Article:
Wednesday, January 11, 2006

And more....

Well, that rumor isn't true; Random House says they won't refund your money for the book. You should return it to your bookstore and they'll do it.

Still....

If you liked the book, why wouldn't you just keep it?

Did you see James on Larry King? Maybe he just got caught up. Kind of like a freewriting, when you do all one sentence, how the sentence starts carrying you along with it, picking up speed, and you're letting it rip, letting the words pour out and you don't even know where they came from.

Maybe that's what happened.

As he said to Larry, it's only a few pages--something like 20 out of 400-something--that are in question. Should those 20 pages serve to ream the guy? Would anyone want to ream him if his book were failing instead of wildly succeeding? Was he being whiny, talking out of the side of his mouth? Once a lying addict, always a lying addict??

I dunno....

Larry did seem to go pretty soft on the guy. Barbara Walters would have made him cry. (Does she even still do interviews?)

Here's a transcript of the show. Oprah called in. Scan to almost the end of the transcript.

You're all so quiet out there. What do you think?

2 comments:

amy said...

I for one couldn't believe what a dope that old fossil Larry King was. Not only soft on Frey, but he clearly didn't read his books or the article in Smoking Gun. I really grew tired of Frey saying It was Only 18 pages in a 400-plus page book. Because, to me it was about 100 percent of data that could possibly be substantiated by independent sources. Almost every other thing in his book, the reader has to take on faith. So if the only things you could possibly check out all check out false, then I start to think he's making a whole lot more up. I wonder if there ever was really a Leonard for example. Besides, the three months in jail being a lie is a huge issue in setting up his Leonard book. I don't care if he had a disclaimer in that one. He messed up big. I'm also really tired of him and publishers and other book Industry types insulting the reading public by intimating that we're all idiots who don't understand the difference between autobiography and memoir. It's really condescending. We readers are not upset that Frey recreated conversations or said it was a hurt cheek instead of a hurt gum, or that he didn't include an index. No, he lied about what kind of trouble he was in. And when your book is about the trouble you're in, you shouldn't start making stuff up from the get-go, and then basing your follow-up on the same old lies. I don't think the interview served him well, and I think he's a fraud. I do agree with you that who would give the book back? Do people really want to return the book, or is that the media fanning flames?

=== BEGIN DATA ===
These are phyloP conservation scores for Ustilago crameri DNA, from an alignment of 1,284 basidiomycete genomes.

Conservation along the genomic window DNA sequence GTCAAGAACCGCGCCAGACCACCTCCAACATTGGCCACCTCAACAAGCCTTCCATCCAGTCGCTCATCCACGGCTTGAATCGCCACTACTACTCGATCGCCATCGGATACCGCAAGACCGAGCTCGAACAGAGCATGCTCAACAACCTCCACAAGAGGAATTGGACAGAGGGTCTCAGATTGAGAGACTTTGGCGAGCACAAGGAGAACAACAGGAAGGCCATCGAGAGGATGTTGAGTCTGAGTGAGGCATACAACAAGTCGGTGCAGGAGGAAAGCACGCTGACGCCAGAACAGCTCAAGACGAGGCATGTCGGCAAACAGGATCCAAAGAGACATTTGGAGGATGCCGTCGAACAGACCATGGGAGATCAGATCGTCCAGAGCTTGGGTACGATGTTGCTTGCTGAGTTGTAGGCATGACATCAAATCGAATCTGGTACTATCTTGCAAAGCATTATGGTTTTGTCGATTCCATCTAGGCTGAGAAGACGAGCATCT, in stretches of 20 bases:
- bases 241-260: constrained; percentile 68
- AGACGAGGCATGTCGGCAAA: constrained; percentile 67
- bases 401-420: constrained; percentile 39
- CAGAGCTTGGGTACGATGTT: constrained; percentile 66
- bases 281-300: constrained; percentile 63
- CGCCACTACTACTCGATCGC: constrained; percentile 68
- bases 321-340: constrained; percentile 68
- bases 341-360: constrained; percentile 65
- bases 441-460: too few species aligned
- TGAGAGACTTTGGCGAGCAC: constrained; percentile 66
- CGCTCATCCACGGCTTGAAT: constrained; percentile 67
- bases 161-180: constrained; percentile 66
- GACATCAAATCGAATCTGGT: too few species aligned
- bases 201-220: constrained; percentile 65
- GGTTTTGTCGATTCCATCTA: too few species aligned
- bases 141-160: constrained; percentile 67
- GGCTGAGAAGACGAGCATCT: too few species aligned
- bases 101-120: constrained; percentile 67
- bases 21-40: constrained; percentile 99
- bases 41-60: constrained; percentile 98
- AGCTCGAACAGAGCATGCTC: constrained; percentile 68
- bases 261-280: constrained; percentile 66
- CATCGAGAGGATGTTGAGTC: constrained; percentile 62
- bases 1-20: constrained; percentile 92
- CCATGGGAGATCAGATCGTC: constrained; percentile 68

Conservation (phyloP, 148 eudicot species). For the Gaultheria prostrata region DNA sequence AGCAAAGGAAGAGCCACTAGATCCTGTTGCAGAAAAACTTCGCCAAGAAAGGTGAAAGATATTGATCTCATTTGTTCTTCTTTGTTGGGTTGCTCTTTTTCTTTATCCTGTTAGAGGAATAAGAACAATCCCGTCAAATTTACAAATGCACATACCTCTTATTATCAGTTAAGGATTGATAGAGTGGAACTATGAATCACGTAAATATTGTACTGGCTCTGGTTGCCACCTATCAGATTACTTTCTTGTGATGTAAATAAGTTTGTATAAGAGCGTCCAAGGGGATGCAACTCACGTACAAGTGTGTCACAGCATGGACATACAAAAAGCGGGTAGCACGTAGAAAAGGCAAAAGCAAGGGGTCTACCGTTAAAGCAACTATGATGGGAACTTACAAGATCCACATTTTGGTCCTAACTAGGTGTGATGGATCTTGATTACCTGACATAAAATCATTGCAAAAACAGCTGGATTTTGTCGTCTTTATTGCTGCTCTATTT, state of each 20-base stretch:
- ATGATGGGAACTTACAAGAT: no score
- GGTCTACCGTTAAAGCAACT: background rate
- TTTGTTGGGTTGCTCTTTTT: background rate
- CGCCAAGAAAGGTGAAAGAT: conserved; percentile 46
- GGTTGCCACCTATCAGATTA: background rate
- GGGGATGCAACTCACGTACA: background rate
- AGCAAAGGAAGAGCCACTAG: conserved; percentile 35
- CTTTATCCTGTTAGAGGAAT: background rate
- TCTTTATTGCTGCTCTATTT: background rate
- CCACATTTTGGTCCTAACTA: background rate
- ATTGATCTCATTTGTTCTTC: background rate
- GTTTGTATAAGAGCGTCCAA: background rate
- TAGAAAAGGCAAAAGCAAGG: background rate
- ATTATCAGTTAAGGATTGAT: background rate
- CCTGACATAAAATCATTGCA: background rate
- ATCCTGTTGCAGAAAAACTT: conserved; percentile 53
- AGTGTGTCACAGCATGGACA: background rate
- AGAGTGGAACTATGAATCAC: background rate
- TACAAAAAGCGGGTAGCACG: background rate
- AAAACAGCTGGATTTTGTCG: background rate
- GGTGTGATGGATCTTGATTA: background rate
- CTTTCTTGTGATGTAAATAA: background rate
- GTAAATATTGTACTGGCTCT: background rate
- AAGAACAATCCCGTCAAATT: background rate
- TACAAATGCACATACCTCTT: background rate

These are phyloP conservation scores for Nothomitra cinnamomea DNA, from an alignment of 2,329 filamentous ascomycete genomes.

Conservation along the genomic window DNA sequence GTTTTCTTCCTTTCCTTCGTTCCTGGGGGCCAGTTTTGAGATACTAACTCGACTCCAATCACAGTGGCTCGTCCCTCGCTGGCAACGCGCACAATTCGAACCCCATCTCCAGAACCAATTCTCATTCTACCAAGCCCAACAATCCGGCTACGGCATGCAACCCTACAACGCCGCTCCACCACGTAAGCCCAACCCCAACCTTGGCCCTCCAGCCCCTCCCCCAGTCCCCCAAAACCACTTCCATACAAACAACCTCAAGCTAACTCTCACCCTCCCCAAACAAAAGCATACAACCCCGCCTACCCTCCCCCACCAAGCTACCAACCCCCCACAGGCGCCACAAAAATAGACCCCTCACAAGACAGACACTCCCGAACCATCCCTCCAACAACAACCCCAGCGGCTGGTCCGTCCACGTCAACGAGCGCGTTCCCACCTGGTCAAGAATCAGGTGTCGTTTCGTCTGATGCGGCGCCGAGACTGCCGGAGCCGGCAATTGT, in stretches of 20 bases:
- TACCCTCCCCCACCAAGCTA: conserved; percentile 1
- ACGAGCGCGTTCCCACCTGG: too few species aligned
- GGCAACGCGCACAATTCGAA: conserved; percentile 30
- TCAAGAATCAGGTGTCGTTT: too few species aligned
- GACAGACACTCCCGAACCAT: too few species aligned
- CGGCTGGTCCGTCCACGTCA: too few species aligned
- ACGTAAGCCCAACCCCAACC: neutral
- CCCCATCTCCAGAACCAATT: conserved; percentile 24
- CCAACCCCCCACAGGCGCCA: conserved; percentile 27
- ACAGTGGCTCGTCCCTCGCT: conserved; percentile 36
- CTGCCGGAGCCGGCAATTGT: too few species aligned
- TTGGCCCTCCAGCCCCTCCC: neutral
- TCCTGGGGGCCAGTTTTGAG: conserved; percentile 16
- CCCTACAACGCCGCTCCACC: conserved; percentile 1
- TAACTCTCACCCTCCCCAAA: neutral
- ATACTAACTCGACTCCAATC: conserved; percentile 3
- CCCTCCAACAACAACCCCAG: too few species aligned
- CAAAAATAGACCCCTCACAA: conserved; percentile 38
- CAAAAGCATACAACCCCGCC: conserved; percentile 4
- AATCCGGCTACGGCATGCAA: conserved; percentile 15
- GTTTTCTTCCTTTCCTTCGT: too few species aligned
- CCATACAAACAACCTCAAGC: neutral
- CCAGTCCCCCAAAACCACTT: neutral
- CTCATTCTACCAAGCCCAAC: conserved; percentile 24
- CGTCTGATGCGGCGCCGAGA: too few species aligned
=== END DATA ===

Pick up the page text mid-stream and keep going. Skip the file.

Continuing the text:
Caroline said...

I remember seeing the episode of Oprah where Million Little Pieces was the subject. I can remember seeing the woman that went into rehab literally thanking Frey for her life. I thought Frey was quite an extraordinary man, although the idea of no novocaine on a root canal made me raise an eyebrow. No dentist worth his license would allow that, I think. Especially a root canal, where if you jump the wrong way when a nerve is touched, it can be a big problem.

Enough about root canals... *ugh*

When the "scandal" all came out, that the factual innacuracies of the book were being scrutinized, it made me wonder.

One thought that I had was... If he has embellished, how much did he embellish? How much of it was "the fish was THIS big" type of thing, and how much of it was his editor saying "We need to make this bigger and more dangerous to sell the book". How much of it was him, and how much of it was directed in the process from draft to finished product? We don't really know, and no one is really saying.

We are all guilty of it when we recount tales of happenings in our lives. Most of the time I turn it into bits and snippets of a characters life in some fiction I am writing. I don't know if I would do that for a memoir, or a non-fiction piece about my life. The truth is important. The facts are what people buy a memoir or biography for.

But sometimes the facts can be boring, and need some decoration to get the page turning, right?

I think that Frey's book has helped people. I think it has helped to shed light on something very sad and scary in society today, which is drug use and addiction. If it helps people, I for one am glad.

But as a writer, I have a heavy heart as I read the press about the book being innacurate or "fictionalized". Will this taint other memoirs about touchy subjects? Will we look more fervently at people's works where they claim to have been part of these amazing transformations?

I want the truth about what really happened in his story to come out, but I hope that it does not have far reaching effects on other writers. I hope that this does not make people judge other books by their cover, based on one persons deception of a traumatic event in their life.

That said, I have not read the book. I have been tempted to buy it, but I am waiting for it to become available at the library, since I can't afford to spend inordinate amounts of money in a Chapters right now.

I am more curious to read it now, though. *grin*